It would help if you also made firm offers to show that you’re serious about keeping the best talent. It’s tempting to cut costs by opting for the cheapest workers, but that’s a huge mistake.
Offer as much as you can afford, and add as many perks as you can accommodate. At the same time, be clear about what you expect from a hire.
When employers and employees are on the same page and similarly motivated, they tend to achieve remarkable things.
4 – The set of goals it strives to accomplish
Most companies share a familiar ultimate goal of making much money. Profit is significant, regardless of the situation: even someone independently wealthy with enough funds to accommodate thousands of failed projects will care deeply about their latest hustle making money.
But that probably won’t be your only goal — plus, you’ll need a myriad of other goals to give you purpose while you make the arduous climb towards that point of profit nirvana.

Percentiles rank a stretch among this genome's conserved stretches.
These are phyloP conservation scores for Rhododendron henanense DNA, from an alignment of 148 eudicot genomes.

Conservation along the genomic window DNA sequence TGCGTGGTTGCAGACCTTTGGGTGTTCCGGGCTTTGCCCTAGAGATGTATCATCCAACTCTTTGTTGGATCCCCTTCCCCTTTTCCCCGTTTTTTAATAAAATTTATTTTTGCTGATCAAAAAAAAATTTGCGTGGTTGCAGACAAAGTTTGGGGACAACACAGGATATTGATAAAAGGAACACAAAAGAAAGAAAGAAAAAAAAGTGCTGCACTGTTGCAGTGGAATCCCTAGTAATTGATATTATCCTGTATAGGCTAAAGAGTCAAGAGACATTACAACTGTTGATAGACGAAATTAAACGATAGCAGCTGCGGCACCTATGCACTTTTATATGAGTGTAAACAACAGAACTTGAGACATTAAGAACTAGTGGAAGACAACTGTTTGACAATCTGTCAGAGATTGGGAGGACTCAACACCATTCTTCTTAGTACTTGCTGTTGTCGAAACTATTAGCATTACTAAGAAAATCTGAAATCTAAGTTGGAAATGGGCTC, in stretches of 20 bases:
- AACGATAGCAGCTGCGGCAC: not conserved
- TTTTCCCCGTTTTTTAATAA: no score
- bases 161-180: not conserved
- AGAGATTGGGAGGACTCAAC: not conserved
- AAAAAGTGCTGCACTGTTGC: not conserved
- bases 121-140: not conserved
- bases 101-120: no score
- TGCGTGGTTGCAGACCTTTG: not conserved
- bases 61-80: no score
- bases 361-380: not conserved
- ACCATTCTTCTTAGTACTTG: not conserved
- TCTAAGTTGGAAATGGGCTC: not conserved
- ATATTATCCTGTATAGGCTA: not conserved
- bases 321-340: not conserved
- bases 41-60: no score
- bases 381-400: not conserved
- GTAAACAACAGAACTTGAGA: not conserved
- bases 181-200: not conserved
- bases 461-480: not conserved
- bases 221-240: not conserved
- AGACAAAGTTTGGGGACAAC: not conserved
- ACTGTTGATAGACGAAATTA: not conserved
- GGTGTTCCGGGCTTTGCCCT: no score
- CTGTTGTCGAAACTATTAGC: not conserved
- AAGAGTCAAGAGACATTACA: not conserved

No matter how carefully you plan, you’ll surely come up against moments of doubt that test your determination to continue.
You’ll wonder if maybe you’re never going to achieve your dream. And in those moments, it’s your short-term achievements that’ll inspire you to keep going (at least, that’s if you have those achievements).
Small victories like releasing your first product on time, completing a marketing strategy, or hitting an operational milestone.
In the end, it’s the companies that manage to enjoy their journeys that most commonly reach their destinations. By laying out a set of goals that stretches from humble beginnings to business glory, you can ensure that you always have something realistic to aim for and always have a recent accomplishment (however minor) to buoy your spirits.
And whenever you hit one of your goals, do something to celebrate, even if it’s speedy and straightforward.
Exchange compliments with your team members. Arrange a social event. Take a victory lap in a nearby park. The more you accent the positive of getting something done, the easier you’ll find it to maintain even your loftiest ambitions.
Wrapping up, each of the things we’ve looked at here is a core business component that’s serious about long-term success. Suppose you commit time and attention to laying a brand foundation, choosing the right technology to support your efforts, getting your hiring process right, and having clear goals to keep you on track. In that case, you’ll end up with a vastly-improved chance of hitting your long-term target.